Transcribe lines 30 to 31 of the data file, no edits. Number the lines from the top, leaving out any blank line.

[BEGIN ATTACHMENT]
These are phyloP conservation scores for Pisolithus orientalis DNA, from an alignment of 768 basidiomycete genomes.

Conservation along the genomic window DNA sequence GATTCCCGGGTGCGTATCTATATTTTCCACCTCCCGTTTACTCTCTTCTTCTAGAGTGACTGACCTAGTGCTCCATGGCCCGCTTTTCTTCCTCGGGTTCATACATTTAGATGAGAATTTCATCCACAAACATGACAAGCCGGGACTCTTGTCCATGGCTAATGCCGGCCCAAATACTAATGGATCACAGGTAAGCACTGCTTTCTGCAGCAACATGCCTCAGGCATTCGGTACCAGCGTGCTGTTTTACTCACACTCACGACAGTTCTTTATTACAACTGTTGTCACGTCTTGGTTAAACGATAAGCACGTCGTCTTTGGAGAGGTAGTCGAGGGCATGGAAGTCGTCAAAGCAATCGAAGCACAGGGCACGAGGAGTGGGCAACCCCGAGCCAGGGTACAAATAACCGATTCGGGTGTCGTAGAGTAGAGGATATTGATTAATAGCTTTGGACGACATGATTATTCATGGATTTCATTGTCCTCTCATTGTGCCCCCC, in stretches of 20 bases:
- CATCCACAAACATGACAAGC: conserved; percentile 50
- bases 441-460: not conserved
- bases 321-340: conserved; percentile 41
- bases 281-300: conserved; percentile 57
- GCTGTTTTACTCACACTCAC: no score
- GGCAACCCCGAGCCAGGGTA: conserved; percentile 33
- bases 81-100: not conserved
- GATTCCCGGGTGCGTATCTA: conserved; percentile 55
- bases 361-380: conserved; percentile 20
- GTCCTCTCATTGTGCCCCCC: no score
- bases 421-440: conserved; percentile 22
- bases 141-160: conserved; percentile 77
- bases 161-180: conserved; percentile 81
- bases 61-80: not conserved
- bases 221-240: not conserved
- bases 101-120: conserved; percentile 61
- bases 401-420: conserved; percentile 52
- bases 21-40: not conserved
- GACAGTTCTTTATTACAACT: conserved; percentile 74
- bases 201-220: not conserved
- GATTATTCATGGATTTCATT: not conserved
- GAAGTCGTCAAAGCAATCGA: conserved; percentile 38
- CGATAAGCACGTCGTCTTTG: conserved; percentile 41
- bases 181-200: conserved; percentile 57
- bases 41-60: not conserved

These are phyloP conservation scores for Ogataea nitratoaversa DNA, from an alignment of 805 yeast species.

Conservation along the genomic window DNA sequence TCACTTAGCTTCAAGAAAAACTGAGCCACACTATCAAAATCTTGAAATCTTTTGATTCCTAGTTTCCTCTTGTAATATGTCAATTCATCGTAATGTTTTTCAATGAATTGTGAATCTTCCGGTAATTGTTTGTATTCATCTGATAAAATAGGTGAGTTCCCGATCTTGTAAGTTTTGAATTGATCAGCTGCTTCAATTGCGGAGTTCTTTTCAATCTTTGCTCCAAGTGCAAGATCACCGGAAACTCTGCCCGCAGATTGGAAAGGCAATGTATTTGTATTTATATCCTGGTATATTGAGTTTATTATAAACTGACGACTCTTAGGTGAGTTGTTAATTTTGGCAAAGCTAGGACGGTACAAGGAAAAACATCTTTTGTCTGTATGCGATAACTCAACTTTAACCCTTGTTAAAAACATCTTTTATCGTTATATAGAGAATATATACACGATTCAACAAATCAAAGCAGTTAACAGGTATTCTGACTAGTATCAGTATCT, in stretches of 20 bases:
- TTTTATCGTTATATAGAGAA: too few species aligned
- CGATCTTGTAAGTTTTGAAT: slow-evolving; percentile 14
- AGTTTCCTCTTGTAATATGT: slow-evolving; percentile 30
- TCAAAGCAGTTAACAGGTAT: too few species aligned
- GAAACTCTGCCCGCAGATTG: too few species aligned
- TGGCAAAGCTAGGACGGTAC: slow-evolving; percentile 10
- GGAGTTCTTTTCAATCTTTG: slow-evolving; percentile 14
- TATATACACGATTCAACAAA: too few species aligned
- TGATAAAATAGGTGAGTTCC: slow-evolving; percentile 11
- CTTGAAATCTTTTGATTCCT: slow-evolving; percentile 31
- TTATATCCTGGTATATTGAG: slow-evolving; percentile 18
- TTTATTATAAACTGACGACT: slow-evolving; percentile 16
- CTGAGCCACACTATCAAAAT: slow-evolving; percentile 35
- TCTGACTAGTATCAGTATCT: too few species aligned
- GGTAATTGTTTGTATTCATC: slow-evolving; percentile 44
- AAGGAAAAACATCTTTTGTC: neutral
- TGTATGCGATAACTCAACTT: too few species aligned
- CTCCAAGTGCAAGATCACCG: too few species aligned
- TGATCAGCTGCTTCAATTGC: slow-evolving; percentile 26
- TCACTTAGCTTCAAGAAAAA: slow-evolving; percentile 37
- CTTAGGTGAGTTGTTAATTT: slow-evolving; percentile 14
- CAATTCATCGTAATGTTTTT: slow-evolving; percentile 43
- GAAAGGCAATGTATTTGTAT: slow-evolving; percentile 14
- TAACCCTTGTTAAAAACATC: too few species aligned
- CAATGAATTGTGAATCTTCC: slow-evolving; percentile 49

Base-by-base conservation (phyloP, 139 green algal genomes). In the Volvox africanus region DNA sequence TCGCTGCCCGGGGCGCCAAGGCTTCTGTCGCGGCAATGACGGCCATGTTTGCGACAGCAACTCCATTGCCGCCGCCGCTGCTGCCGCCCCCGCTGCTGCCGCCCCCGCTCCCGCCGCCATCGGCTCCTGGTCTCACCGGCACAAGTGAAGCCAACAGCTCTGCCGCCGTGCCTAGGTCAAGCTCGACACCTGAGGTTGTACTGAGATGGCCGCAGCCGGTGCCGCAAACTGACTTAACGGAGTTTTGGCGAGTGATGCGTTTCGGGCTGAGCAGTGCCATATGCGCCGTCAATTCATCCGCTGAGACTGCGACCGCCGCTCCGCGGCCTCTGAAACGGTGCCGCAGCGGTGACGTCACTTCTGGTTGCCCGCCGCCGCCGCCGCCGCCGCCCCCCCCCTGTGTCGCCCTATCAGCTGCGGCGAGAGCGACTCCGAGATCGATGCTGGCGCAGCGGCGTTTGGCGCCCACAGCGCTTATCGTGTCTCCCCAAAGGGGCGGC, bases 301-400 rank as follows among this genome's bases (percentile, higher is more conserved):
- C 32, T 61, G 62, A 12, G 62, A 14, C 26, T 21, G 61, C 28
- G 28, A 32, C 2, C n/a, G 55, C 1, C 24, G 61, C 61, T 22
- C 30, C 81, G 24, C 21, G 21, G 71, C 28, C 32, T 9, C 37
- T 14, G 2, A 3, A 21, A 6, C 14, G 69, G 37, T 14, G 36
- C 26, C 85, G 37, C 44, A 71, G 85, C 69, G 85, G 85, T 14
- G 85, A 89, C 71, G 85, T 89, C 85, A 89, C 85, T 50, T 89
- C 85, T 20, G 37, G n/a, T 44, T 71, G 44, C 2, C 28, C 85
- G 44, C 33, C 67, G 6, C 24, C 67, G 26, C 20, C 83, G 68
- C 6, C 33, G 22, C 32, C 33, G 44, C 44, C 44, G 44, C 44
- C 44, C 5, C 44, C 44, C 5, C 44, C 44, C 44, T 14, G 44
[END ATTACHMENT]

- TTTTATCGTTATATAGAGAA: too few species aligned
- CGATCTTGTAAGTTTTGAAT: slow-evolving; percentile 14